NEW YORK (CNN/Money) -
Stocks tumbled Tuesday as weakness in key tech issues and a sharp drop in drugmaker Wyeth eclipsed any optimism that may have stemmed from President Bush's midday speech on corporate responsibility.
"People would have liked to see the market rally today after the president's speech, but the market is too negative right now, and it's going to continue to be that way for the foreseeable future," Bob McCooey, a trader at the Griswold Company, told CNNfn's Street Sweep.
The Dow Jones industrial average sank 178.81 points, or nearly 2 percent, to 9,096.09. The Nasdaq composite index fell 24.49, or 1.7 percent, to 1,381.12, and the Standard & Poor's 500 index tumble 24.15 to 952.83, a loss of 2.5 percent.
Stocks rallied as Bush began speaking but the gains quickly evaporated, reflecting the market's recent weakness and investors' mixed reaction, at best, to the speech, said Donald Selkin, director of research at Joseph Stevens.
"There's an internal conflict as Bush tries to satisfy two different constituencies," Selkin said. "The public finds reassurance in government taking a harsher stance, but big business is a little conflicted in that it traditionally doesn't want government putting too many regulations on it."
At the same time, some money managers said Bush's proposals would only accomplish so much, and that tougher actions against crooked executives were what was needed.
"There are a lot of factors at play. There is uncertainty about the measures that Bush may take, there's a lack of earnings in the pipeline, there's weakness in the drug sector and chip downgrades" by industry analysts, said Matt Ruane, director of listed trading at Gerard Klauer Mattison. "People are waiting for the next shoe to drop."
"I am calling for a new ethic in corporate responsibility," Bush said. "My administration will do everything in its power to end the days of cooking the books, shading the truth and breaking our laws." He also proposed stronger criminal penalties for financial fraud, among other reforms.
Selling in chips and other tech stocks followed a series of bearish brokerage notes, while negative results of a study of a key drug produced weakness in pharmaceutical company Wyeth.
Wednesday is expected to bring results from biotech Genentech (DNA: down $2.10 to $27.15, Research, Estimates) and Web media company Yahoo! (YHOO: down $0.18 to $12.71, Research, Estimates). Genentech is expected to have earned 22 cents per share, 15 percent better than the 19 cents per share it earned a year earlier. Yahoo! is forecast to have earned 2 cents a share, doubling its results from a year ago.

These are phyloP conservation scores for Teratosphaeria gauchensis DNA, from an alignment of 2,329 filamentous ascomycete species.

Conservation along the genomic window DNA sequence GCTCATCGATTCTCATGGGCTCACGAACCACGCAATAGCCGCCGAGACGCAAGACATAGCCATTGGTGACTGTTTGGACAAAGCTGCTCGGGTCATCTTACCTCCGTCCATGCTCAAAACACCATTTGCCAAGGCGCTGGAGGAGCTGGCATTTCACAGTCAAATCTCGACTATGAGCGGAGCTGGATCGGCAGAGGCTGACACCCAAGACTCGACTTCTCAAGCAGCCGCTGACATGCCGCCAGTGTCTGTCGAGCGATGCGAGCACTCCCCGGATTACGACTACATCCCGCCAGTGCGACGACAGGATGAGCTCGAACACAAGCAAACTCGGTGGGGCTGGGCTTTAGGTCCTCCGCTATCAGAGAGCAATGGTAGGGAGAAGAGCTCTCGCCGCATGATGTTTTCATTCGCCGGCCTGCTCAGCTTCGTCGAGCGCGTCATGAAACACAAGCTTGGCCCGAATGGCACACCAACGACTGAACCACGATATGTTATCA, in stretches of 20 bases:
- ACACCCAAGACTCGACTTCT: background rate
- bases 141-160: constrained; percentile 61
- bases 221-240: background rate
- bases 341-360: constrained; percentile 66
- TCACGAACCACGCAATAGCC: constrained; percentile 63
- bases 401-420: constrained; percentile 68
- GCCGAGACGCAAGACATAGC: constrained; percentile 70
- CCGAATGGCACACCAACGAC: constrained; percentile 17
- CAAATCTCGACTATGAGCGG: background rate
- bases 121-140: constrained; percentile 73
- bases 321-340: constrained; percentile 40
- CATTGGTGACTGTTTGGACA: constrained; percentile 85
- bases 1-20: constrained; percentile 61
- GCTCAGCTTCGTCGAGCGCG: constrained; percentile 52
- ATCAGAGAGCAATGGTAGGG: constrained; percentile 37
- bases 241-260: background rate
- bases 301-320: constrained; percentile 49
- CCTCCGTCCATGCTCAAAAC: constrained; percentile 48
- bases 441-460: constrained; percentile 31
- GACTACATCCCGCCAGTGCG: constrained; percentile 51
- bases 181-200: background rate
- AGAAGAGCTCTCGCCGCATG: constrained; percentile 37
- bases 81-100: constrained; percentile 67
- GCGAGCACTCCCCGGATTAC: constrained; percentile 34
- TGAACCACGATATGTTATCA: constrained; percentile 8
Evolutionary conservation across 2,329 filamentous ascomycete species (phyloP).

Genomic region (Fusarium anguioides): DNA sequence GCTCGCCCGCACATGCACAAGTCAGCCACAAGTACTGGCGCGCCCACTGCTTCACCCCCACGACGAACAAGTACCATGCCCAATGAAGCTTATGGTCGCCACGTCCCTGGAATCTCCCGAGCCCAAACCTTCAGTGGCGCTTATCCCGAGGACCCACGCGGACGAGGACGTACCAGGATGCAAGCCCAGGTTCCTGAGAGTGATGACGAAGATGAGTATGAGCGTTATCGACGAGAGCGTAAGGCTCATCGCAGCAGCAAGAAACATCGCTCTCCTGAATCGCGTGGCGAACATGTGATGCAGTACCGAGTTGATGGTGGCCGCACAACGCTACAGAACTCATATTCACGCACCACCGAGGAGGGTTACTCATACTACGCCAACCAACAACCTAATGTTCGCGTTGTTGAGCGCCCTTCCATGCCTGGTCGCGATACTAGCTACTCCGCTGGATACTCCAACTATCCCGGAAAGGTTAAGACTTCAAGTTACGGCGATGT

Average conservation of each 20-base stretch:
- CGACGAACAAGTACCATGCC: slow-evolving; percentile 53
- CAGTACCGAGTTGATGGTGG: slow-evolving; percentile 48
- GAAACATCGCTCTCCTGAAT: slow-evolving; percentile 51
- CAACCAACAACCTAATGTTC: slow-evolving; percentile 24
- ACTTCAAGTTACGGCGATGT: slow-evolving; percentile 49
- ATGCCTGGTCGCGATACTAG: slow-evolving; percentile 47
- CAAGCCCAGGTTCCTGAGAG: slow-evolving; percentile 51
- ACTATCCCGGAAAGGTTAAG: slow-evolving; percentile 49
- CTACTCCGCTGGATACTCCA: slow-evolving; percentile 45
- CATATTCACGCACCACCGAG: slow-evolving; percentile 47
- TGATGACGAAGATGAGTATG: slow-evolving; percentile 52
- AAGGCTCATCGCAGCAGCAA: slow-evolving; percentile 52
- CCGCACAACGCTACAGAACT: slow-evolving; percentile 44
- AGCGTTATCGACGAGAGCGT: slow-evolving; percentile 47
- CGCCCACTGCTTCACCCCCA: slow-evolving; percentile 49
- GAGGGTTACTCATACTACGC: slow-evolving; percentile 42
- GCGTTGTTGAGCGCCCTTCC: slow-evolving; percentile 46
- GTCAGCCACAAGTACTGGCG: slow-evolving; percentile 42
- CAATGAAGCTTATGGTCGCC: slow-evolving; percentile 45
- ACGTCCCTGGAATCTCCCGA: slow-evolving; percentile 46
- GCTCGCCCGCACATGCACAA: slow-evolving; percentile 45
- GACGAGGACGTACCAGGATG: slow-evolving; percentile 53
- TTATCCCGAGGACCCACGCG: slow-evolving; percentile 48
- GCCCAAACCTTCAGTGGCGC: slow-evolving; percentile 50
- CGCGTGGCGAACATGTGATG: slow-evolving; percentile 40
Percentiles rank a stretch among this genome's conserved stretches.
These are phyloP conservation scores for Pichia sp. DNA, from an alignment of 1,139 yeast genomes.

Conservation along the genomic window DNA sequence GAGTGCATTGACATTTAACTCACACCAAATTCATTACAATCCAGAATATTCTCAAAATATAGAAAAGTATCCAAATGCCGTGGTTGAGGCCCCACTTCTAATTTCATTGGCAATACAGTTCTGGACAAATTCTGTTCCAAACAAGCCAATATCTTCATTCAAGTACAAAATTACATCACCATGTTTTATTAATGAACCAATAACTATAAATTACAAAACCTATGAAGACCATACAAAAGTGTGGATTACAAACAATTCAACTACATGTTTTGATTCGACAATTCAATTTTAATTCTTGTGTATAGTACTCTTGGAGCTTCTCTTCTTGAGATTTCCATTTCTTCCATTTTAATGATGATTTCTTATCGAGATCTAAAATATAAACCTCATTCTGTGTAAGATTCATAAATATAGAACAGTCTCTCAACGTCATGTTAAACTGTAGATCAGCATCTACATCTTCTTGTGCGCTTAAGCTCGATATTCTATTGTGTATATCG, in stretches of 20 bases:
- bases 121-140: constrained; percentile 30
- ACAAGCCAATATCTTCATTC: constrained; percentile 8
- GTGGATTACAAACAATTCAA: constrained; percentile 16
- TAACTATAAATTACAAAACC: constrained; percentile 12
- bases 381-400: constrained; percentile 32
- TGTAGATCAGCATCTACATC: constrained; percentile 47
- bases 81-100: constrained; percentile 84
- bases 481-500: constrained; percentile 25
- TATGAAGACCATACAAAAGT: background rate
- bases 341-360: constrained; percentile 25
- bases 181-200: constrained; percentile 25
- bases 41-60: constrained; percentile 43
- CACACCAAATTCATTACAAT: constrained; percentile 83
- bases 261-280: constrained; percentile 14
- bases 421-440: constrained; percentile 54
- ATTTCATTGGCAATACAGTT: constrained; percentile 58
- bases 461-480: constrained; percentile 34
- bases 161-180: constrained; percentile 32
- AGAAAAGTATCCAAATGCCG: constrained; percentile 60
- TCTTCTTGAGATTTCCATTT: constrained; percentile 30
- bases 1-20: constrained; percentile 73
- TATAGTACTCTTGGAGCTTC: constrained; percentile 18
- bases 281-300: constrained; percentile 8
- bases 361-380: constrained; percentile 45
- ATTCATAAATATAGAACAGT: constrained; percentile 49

Drugmakers and chips dip
Stocks had been weak all day following the latest spate of discouraging corporate news.
Drugmaker Wyeth (WYE: down $11.94 to $37.30, Research, Estimates) knocked down the pharmaceuticals after the company said a study showed that women taking the company's popular hormone replacement drug, Prempro, had an increased risk of developing breast cancer, stroke and heart disease.
Sparking a chip selloff, Salomon Smith Barney cut its stock price target for chipmaker Intel (INTC: down $0.54 to $17.96, Research, Estimates) to $27 from $45. The firm also cut its 2002 and 2003 earnings targets.
Merrill Lynch cut its 2003 earnings estimate for the entire chip-equipment sector, citing a slower growth forecast from weak personal computer, consumer and information technology spending. Among the specific companies Merrill downgraded and cut estimates for: Applied Materials (AMAT: down $1.27 to $17.73, Research, Estimates), KLA-Tencor (KLAC: down $2.72 to $41.86, Research, Estimates) and Novellus Systems (NVLS: down $2.30 to $28.85, Research, Estimates).
Dell Computer's (DELL: down $0.01 to $24.74, Research, Estimates) chief operating officer said that he sees no uptick in personal computer spending. Yet he also confirmed that the company would meet its previous guidance.
However, countering some of the negativity, Sanford Bernstein said it expects software leader Microsoft (MSFT: up $0.29 to $53.21, Research, Estimates) to beat current fourth-quarter earnings estimates of 42 cents per share.
Corporate governance concerns loom
Regardless of Bush's speech, concerns about corporate accountability continue to distract investors.
Drugmaker and Dow component Merck (MRK: down $2.06 to $45.75, Research, Estimates) declined further after a Friday SEC filing revealed that the company recorded $14 billion in revenue that it didn't collect. In addition, the scandal surrounding telecom WorldCom (WCOME: down $0.02 to $0.21, Research, Estimates) remained prominent as two of the company's former executives exercised their right not to answer question at a House hearing Monday.
"There's still a huge disconnect between the recovering economic factors and the stock action, and corporate governance concerns are a big part of that," said Bryan Piskorowski, market analyst at Prudential Financial.
Another factor in Tuesday's market was a fairly bearish note released by Merrill Lynch chief U.S. strategist Rich Bernstein, in which he raised concerns about the outlook for a profit recovery, saying the firm's checks show that the expectation for improving profit has turned marginally more bearish.
As is often the case with stock selling, U.S. Treasury bonds rallied, pushing the yield on the 10-year note down to 4.72 percent. Light crude oil futures gained 4 cents to $26.09 a barrel, while gold and silver both rallied in a fairly typical flight-to-quality move.
In global trade, European bourses gained while Asian markets closed higher. The dollar continued its decline, weakening versus the euro and the yen.
Market breadth was negative. On the New York Stock Exchange, advancers beat decliners by more than 10-to-7 as 1.34 billion shares changed hands. On the Nasdaq, decliners beat advancers 4-to-3 as 1.67 billion shares traded.